Mistrust Reported by US Mexicans with Cancer at End of Life and Hospice Enrollment

Margaret L. Rising, Dena Hassouneh, Patricia Berry, Kristin Lutz

Research output: Contribution to journalArticlepeer-review


Hospice research with Hispanics mostly focuses on cultural barriers. Mindful of social justice and structural violence, we used critical grounded theory in a postcolonial theory framework to develop a grounded theory of hospice decision making in US Mexicans with terminal cancer. Findings suggest that hospice avoidance is predicted by mistrust, rather than culture, whereas hospice enrollers felt a sense of belonging. Cultural accommodation may do little to mitigate hospice avoidance rooted in discrimination-fueled mistrust. Future research with nondominant populations should employ research designs mitigating Eurocentric biases. Policy makers should consider concurrent therapy for nondominant populations with low trust in the health care system.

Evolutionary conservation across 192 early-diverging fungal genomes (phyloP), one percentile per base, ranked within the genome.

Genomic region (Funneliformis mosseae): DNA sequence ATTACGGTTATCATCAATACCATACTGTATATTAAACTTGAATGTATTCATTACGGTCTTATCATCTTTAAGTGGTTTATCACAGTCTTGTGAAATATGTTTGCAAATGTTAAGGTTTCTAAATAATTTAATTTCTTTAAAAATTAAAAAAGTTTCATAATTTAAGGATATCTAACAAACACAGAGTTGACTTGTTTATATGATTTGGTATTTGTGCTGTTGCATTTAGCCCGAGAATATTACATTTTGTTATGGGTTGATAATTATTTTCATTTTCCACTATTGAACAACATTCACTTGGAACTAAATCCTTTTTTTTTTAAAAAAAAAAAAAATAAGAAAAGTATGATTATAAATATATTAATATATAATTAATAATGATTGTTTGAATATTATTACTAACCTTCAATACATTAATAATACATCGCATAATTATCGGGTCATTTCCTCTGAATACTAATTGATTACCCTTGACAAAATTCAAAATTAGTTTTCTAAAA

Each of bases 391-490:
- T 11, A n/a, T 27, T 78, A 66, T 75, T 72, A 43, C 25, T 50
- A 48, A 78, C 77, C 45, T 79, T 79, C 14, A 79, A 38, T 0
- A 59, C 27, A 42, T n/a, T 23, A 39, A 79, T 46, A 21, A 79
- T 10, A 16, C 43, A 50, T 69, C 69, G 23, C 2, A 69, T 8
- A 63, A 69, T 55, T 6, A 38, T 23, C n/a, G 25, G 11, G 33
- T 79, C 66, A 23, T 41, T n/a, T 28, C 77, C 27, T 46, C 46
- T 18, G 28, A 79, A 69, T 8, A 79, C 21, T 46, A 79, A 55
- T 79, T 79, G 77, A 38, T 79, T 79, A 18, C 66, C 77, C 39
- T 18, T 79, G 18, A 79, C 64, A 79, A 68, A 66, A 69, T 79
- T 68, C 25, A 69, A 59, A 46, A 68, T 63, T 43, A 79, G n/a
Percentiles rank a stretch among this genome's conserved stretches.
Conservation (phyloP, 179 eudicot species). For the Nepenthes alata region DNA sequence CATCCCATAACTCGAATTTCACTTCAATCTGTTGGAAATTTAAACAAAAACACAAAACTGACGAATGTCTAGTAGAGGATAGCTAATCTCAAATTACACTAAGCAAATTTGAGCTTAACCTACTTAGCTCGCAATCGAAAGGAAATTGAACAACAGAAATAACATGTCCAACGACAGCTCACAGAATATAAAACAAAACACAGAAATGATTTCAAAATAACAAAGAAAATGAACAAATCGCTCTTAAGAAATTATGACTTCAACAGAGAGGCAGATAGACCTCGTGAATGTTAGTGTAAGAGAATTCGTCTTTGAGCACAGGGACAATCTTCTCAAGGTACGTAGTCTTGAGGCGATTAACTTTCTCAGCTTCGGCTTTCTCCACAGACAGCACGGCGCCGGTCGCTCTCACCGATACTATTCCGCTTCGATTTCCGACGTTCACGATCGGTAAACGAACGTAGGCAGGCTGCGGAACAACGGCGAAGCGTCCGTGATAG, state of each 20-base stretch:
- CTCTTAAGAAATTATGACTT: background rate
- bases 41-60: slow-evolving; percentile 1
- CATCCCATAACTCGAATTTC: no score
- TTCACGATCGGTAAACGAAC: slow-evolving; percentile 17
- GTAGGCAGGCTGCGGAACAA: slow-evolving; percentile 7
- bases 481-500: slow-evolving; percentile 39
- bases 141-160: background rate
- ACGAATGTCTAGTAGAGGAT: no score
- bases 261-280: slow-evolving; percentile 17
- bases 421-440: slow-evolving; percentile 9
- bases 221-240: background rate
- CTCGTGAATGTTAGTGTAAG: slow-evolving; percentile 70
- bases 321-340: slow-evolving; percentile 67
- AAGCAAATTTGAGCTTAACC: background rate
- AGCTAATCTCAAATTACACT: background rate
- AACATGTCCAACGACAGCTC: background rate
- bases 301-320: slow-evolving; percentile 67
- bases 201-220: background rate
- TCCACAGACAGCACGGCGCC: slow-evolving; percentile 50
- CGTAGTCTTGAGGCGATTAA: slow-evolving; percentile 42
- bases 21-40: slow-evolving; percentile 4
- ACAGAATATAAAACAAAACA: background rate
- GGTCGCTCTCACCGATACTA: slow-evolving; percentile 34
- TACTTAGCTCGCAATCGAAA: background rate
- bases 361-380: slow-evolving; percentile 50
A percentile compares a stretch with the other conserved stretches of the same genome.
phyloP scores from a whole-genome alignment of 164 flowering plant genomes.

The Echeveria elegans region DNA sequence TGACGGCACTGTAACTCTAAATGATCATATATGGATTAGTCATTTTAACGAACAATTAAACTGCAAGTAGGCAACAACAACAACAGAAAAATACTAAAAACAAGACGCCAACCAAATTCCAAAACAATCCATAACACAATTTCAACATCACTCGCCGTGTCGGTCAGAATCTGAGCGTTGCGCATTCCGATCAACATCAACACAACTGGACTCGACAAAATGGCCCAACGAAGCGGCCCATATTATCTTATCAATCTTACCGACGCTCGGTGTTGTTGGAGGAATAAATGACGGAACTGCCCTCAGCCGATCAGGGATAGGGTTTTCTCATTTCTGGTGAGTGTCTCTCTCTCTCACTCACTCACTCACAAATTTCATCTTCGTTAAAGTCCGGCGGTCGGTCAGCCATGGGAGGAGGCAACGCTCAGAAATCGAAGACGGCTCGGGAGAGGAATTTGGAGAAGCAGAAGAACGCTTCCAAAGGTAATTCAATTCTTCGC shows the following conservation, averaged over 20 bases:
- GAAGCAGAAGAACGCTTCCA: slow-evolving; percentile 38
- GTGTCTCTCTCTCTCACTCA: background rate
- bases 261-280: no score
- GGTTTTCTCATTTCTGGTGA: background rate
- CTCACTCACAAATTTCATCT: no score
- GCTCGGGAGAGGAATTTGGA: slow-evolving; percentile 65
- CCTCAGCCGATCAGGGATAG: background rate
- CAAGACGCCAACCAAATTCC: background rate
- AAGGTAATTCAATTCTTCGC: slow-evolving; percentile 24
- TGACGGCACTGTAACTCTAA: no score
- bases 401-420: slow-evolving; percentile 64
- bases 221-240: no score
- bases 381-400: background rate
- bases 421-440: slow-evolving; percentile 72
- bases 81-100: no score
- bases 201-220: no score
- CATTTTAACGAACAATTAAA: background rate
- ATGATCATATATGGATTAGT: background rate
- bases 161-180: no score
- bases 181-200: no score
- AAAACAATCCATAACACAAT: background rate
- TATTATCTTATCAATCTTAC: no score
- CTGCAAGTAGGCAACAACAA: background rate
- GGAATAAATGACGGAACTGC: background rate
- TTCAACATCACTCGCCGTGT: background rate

Original languageEnglish (US)
Pages (from-to)14-31
Number of pages18
JournalAdvances in Nursing Science
Issue number1
StatePublished - Jan 2021


  • Hispanics
  • Mexicans
  • critical grounded theory
  • discrimination
  • end of life
  • family
  • hospice
  • mistrust
  • postcolonial theory
  • prognostic secrecy
  • racism
  • religion

ASJC Scopus subject areas

  • Nursing(all)

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